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Meth-ring bust sends 6 to prison

Six York County residents will spend time in prison after pleading guilty to involvement in a multicounty methamphetamine ring, authorities said.

The ring, which dates back to 2002, is the focus of an investigation that dates to last year and involves several local and statewide law enforcement agencies.

Over the past five years, the ring brought about 23 pounds of methamphetamine, or "ice," with a street value of more than $1.5 million to York County, Lt. Jason Dalton of the York County Multijurisdictional Drug Enforcement Unit said.

So far, police seized a truck, three guns and about a pound of meth with a street value of $75,000, he said.

"This form of meth is like the crack of cocaine," Dalton said about the drug, which can be sniffed, smoked, injected or eaten. "This is the most potent form of meth you can get."

Prison sentences were meted out throughout September and as recently as last week, Chuck Grant of the drug enforcement unit said. The U.S. Attorney's Office oversaw the case, he said.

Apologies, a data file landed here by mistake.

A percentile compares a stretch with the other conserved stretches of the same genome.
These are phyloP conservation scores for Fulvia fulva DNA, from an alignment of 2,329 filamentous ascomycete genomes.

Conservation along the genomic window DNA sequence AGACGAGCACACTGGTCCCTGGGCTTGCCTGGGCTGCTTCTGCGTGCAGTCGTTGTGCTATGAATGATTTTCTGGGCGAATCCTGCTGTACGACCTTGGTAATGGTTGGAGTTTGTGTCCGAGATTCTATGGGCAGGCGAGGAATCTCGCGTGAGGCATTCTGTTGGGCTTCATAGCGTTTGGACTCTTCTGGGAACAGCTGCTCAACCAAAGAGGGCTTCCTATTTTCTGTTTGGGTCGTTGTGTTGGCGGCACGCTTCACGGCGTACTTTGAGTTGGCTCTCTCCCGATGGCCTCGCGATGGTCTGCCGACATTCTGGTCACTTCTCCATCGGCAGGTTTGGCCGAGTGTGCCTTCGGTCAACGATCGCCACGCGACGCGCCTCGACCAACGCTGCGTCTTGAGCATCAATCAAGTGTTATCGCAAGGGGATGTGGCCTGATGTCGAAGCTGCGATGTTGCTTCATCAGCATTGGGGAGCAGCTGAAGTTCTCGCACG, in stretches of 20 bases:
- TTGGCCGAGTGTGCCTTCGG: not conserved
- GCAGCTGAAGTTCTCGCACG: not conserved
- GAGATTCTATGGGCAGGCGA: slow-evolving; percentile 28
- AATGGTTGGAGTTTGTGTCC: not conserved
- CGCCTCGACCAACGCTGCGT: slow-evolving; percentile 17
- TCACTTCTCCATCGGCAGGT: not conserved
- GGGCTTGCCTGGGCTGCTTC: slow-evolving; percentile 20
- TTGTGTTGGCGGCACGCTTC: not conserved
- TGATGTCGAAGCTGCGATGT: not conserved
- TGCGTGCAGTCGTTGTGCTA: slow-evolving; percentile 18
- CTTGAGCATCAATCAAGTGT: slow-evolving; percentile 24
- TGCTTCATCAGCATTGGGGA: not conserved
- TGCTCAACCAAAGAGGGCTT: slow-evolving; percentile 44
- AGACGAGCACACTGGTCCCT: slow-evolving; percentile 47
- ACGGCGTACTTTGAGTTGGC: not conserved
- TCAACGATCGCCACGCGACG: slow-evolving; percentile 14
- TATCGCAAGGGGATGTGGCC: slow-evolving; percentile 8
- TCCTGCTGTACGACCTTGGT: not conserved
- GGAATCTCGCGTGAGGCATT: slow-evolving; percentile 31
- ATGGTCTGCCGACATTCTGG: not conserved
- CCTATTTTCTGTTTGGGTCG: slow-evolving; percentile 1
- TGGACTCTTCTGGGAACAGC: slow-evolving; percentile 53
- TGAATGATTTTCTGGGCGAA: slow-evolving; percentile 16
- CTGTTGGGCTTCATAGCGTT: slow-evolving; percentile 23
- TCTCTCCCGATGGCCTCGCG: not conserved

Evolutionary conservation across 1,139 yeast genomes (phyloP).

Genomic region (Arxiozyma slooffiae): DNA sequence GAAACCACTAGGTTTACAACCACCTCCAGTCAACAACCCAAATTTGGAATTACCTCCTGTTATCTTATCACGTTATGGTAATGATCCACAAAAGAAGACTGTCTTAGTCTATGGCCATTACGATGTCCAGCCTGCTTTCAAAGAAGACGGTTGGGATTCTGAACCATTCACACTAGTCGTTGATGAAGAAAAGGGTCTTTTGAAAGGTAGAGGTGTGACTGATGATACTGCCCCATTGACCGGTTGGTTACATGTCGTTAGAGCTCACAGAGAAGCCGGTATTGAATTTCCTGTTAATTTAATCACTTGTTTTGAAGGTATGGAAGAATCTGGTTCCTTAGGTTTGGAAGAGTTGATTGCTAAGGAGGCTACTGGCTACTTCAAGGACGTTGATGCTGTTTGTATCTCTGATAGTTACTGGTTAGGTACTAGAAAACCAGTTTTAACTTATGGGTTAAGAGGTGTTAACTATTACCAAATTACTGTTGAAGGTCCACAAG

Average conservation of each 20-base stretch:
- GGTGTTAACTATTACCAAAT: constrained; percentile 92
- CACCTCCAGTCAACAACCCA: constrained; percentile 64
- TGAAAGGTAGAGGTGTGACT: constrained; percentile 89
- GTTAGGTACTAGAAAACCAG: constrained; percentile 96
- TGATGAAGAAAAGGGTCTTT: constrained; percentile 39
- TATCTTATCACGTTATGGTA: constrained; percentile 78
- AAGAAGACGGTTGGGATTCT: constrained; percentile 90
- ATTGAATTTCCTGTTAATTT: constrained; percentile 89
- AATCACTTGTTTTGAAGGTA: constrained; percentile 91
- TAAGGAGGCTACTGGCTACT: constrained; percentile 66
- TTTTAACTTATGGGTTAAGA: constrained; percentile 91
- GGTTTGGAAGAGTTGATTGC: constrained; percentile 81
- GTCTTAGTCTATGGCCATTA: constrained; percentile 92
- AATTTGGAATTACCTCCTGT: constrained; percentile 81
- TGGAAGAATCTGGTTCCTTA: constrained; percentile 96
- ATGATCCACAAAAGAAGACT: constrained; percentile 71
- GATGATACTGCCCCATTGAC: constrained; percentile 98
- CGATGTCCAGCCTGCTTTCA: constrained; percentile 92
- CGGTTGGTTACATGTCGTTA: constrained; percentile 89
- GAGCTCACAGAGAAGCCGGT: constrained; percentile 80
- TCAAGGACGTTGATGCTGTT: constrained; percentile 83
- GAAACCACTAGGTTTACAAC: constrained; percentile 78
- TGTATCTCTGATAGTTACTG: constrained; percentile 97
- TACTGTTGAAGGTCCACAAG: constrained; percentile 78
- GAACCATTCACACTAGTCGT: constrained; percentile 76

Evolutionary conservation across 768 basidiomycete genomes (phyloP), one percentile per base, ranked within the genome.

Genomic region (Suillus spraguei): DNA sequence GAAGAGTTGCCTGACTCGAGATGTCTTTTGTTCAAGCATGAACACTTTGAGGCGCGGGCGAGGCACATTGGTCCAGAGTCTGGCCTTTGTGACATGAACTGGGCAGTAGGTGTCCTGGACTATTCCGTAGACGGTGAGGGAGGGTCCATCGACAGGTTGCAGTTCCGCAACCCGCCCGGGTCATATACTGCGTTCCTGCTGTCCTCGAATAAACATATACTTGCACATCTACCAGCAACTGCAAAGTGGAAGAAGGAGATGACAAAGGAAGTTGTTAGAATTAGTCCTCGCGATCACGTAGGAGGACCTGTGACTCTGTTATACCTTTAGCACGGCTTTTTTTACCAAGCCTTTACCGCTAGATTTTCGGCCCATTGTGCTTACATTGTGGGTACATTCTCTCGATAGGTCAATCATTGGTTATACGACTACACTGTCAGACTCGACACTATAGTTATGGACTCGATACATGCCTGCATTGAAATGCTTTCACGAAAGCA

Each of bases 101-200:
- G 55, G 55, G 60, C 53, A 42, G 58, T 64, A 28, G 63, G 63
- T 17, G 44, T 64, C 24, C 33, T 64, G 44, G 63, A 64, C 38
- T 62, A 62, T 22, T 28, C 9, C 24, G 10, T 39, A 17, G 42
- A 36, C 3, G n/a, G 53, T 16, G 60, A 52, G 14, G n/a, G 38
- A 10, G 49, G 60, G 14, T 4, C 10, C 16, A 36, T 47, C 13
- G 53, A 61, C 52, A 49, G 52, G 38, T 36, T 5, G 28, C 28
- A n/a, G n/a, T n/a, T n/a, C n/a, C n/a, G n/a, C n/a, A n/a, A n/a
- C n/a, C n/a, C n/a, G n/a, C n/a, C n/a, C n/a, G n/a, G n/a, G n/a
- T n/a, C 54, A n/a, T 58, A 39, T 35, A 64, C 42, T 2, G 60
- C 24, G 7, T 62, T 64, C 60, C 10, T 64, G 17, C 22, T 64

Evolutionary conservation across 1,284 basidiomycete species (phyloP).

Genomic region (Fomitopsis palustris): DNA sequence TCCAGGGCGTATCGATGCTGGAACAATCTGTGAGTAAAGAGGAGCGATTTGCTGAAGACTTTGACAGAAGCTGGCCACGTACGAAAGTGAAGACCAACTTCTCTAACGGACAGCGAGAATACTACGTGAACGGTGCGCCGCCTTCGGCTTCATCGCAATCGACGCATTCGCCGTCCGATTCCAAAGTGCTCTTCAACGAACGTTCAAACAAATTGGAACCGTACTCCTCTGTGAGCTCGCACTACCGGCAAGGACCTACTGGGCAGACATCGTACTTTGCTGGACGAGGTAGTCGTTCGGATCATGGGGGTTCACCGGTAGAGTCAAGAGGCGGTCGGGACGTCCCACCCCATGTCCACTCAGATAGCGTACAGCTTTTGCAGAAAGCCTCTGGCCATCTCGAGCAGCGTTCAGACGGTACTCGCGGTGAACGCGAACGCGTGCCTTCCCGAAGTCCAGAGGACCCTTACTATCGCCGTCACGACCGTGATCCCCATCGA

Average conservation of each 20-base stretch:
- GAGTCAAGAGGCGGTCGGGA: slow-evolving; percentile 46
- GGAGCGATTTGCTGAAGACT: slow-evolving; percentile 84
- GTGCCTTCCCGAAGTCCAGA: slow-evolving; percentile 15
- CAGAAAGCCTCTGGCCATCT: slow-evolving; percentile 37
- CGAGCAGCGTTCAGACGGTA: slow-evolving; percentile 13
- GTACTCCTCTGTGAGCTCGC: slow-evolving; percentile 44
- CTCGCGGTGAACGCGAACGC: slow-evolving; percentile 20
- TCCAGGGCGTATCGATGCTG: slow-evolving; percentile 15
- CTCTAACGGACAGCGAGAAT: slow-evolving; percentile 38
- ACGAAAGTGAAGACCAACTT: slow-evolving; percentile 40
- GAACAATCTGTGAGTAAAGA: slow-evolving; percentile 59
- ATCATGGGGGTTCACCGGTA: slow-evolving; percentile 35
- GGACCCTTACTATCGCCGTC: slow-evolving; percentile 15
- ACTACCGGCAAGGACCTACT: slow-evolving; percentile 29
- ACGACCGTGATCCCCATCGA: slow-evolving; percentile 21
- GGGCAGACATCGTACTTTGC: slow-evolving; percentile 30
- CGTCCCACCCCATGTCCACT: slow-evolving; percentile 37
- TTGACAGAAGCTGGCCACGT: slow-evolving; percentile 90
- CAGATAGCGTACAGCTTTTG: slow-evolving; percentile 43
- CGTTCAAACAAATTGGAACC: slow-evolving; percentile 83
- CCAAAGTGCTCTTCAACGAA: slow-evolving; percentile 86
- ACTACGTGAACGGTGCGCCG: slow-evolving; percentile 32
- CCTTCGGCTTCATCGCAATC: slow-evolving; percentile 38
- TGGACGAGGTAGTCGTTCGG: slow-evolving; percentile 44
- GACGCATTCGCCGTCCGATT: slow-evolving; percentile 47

Those York County residents who received prison sentences were:

• Kelly Nicole Elkins, 28, of 825 Tirzah Road in York, who led trafficking efforts in York County, was sentenced to 10 years, Dalton said.

• David Scott Lee, 23, of 3979 S.C. 324 in Rock Hill, who will spend 10 years in prison;

• Sherri Lynn Hunter, 35, of 11741 Harrisburg Road in Fort Mill, who received an 87-month sentence;

• Luther Edward Gatlin, 26, of 11741 Harrisburg Road, Fort Mill, who received a 70-month sentence;

• Alan Vuchak of Rock Hill, whose age and address weren't released, was sentenced to 57 months, and

• Shelia Ann Dover, 26, of 1130 Louie Road in Rock Hill, who will remain in jail for 21 months.

"We had people constantly importing meth from other counties, bringing it into our county and distributing it," Dalton said. "These people had good lives, and the drugs ruined them. They were using, selling and trading it."

Meth often is used to dodge sleep, Grant said.

"We're talking three to seven days without any sleep," he said. "The effect of meth is a sudden boost of energy."

Said Dalton, "People don't realize how quick they can get addicted to it. We want to keep meth out of here."

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